If you’re on the hunt for a home for you and your family, cramming in open house after open house into your schedule, you obviously can’t afford to get a professional inspection of every home you tour. 

The solution: to keep an eye out for these 11 red flags spotted in the home that could be a sign that more problems are lurking beneath the sellers are hiding or not “disclosing.” That way, through your own personal pre-inspection, you can narrow down your search before you hire the real pro.

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What’s That Smell?

Sniff the inside and outside of the home for any questionable smells. For instance, if you smell mold, check under sinks, around windows, or into crawl spaces for leaks. Breathing in mold spores can cause respiratory problems, headaches, and more symptoms – and could require replacing wood, drywall, or carpets.

Also, be wary of the potent smell of potpourri or air freshener that smacks you in the face when you step foot inside the house. Is the homeowner trying to cover up the smell of something else, like pet urine? If you’re really interested in the house, ask for a second showing, sans any home fragrance added by the seller.

For Sale-Apalooza

Another red flag could be the sight of multiple For Sale signs in the same neighborhood of the home you like. This could be a sign of a real problem with the location, so you need to get the dirt from the neighbors: Ask them about the crime rate or possible problems with the area that led them to list. Are nearby businesses boarded up? Is major development or intrusive infrastructure invading the neighborhood? These are important questions to have answered before you are stuck with a bad investment.

Bugged Out!

Small piles of tiny brown droppings on a floor near a wall could lead to a termite infestation behind the wall. Other signs are a hollow sound when you knock on a wood surface or mud tubes growing on a foundation. Be on the lookout for dead cockroaches or mice, too.

Faults with the Foundation & Yard

Take a good look at the foundation for any damage. If there are any bulges or cracks larger than one-third inch, it could indicate serious structural or foundation issues. Also, check for possible cracks that have been recently patched. 

Also related to the home’s foundation is the yard grading to prevent ponding that could weaken the foundation wall. A yard should have a minimum 2 percent grade away from the house. Drive by the house after it rains to see if there are puddles of standing water, which could mean there is a drainage problem. Puddles near the foundation are the most concerning.

Bleh Curb Appeal

There’s a reason that a home’s curb appeal sets the standard for a home. If the exterior maintenance is iffy, what else did the homeowners neglect inside? Curb appeal red flags to take note of include dirty siding, dead plants on the front porch, an overgrown front lawn, filled gutters, and missing or curling shingles on the roof (replacing a roof can cost you up to $20,000).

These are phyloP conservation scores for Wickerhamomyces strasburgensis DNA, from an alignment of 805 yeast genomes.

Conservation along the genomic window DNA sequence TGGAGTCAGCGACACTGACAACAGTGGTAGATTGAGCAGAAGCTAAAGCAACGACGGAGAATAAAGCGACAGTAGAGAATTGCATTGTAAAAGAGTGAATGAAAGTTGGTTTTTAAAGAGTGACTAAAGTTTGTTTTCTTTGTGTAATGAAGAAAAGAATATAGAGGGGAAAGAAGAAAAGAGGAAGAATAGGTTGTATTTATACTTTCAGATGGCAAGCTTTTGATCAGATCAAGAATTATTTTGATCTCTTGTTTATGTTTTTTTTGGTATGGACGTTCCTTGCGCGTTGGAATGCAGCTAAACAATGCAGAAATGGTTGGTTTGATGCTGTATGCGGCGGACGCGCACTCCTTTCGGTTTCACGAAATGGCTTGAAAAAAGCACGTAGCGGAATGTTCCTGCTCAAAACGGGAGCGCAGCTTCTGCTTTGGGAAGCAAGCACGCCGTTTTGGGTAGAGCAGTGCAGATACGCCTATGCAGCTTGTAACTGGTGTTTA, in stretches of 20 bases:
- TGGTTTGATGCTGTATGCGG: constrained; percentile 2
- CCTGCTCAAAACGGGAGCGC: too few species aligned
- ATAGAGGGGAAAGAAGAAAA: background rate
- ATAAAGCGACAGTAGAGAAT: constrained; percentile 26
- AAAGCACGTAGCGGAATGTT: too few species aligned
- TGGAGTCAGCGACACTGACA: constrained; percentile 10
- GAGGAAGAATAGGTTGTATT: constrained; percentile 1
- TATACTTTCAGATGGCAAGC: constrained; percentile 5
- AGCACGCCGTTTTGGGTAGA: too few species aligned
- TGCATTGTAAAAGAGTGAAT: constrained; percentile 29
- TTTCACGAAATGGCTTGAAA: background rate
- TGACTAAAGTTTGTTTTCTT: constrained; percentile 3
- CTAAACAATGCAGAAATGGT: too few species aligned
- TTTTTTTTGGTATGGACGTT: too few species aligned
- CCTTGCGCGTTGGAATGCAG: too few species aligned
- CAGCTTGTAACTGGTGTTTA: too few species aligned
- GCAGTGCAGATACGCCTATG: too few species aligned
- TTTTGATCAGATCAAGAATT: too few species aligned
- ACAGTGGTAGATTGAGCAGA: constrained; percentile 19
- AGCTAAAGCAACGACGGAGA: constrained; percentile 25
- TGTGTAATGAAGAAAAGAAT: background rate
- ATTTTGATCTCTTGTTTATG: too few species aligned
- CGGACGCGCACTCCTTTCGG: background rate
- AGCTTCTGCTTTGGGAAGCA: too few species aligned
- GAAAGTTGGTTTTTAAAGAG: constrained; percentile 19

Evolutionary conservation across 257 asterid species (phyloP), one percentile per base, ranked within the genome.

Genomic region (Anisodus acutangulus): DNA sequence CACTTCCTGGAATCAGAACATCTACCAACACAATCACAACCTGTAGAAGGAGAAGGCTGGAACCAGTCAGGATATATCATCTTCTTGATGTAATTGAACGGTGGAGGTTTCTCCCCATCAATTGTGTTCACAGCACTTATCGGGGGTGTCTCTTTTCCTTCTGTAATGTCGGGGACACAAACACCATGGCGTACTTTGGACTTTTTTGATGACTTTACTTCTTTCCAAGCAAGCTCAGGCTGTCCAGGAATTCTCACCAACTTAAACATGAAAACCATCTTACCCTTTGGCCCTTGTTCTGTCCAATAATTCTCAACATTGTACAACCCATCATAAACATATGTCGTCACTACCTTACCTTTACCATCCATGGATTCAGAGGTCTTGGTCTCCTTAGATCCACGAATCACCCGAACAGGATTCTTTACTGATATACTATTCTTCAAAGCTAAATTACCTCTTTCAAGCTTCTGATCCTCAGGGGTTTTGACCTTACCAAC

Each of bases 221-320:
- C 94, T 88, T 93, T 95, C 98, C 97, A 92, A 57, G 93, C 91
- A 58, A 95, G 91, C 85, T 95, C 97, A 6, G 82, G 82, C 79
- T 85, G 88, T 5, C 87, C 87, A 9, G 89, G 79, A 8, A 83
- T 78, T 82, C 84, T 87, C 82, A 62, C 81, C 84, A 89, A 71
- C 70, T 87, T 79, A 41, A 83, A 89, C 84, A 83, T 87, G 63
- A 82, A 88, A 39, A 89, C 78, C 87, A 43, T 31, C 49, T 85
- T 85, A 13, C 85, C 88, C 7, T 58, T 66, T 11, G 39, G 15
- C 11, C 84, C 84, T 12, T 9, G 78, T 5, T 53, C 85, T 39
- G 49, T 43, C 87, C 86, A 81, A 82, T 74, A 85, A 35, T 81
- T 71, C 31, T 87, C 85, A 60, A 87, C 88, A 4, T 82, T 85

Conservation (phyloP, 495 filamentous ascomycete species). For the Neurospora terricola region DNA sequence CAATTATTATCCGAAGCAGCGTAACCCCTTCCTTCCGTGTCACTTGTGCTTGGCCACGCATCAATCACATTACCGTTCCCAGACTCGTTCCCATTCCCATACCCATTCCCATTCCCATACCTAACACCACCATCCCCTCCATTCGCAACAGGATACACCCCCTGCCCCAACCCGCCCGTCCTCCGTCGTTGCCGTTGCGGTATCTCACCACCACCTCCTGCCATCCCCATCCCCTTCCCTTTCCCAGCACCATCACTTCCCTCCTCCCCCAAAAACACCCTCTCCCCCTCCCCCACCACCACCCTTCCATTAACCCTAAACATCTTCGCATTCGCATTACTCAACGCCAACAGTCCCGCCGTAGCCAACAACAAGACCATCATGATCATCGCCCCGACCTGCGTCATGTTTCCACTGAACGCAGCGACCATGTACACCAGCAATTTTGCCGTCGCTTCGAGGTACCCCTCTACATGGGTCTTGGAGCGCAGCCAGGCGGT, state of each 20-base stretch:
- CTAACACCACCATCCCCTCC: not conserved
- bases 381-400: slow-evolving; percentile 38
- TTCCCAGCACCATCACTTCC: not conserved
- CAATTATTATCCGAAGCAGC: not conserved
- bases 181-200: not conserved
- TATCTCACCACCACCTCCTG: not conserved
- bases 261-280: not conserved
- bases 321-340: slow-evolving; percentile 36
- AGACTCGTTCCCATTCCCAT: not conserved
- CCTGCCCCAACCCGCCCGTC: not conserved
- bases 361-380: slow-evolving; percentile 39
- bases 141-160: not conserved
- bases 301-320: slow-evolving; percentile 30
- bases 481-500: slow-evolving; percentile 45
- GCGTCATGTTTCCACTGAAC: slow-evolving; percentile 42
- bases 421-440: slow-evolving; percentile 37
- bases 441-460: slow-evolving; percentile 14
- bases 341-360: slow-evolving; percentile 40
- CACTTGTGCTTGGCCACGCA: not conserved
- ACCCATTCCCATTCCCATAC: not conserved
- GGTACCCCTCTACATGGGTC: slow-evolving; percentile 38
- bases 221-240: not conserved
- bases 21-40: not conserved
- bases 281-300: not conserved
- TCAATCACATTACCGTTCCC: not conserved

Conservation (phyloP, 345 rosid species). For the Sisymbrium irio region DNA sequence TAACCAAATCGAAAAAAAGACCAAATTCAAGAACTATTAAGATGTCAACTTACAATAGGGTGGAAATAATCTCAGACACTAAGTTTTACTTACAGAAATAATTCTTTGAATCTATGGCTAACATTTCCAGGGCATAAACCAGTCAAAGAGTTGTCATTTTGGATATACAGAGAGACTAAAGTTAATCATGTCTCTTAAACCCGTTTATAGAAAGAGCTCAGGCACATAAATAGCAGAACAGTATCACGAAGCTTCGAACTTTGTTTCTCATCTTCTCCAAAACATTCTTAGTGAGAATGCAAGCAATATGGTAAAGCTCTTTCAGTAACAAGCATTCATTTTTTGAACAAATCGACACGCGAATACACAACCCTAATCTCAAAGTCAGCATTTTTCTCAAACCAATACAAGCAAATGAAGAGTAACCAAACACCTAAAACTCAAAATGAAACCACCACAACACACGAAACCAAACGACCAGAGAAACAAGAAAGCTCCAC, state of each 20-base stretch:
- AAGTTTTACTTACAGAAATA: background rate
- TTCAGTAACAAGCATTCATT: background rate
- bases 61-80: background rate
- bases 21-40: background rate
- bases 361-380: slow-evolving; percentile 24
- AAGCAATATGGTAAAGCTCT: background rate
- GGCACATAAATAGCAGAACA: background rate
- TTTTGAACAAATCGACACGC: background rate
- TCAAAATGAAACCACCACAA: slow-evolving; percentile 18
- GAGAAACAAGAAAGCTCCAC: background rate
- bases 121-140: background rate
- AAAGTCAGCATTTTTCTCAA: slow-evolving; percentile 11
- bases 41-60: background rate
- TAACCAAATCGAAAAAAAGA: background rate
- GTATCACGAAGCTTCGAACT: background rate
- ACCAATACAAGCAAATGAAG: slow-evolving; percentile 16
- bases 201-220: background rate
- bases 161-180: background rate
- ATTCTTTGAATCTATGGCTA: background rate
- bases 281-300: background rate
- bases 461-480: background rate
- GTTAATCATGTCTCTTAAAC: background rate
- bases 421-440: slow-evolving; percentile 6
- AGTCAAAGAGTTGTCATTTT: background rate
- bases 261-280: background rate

Check the Switches

Even if you’re not an electrician, you can still check for any faulty or old wiring by flicking light switches on and off, making sure all outlets function properly, and paying attention to flickering lights.

Fresh Spot Painting

There’s nothing better than touring a home with a fresh coat of paint on the walls, but beware of fresh spot painting that seems out of place, like only one wall in a room that’s painted. This could indicate that the seller is trying to cover up a defect on the wall, such as a water stain or leak.

Do Not Enter

If there are any locked doors keeping rooms or storage areas in the house off-limits during your tour, this could be a red flag of what is being hidden. If you like the house, request to see these blocked-off areas on a follow-up tour.

Floors, Doors, Walls, and Windows

Ask if the homeowner took on a DIY project that opened up the floor plan, but may have taken out a load-bearing wall without adjusting the framing, which is not safe for your family. (Doors that won’t close could be a signal of this.) Make sure all windows can open and that there is no water settled in between double-paned windows. And if the slope of the floors is noticeable, it could be a sign of a foundation problem. If you think this is the one, it may be worth hiring a structural engineer to take a closer look at these issues.

Saggy Ceiling

If the ceiling sags, it’s a red flag. This is even for a slight sag, which could still be the result of roof leaks or structural shifts causing the ceiling drywall to work loose from the ceiling joists and resulting in an expensive fix.

Long Listing & Low Price

Depending on the community, the average time from listing to close is about 68 days. Question it if the home has been sitting on the market longer. What are the home sellers hiding and what are potential buyers finding and being turned off by in the home?

And, if a house is priced far below market value, it could be too good to be true. Find out more about why it’s at that price point before you rush to make an offer. 

Work with Realtor Paige Bird to get a professional inspection before you buy a home. As a real estate agent in Myrtle Beach since 2004, she has been named the #1 RE/MAX Agent in South Carolina for 8 consecutive years. In 2022, she closed on 75 properties for a total $26,472,347 in sales volume and an average list-to-sales price of 99.10%. 

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contact Paige Bird today at (843) 865-6216

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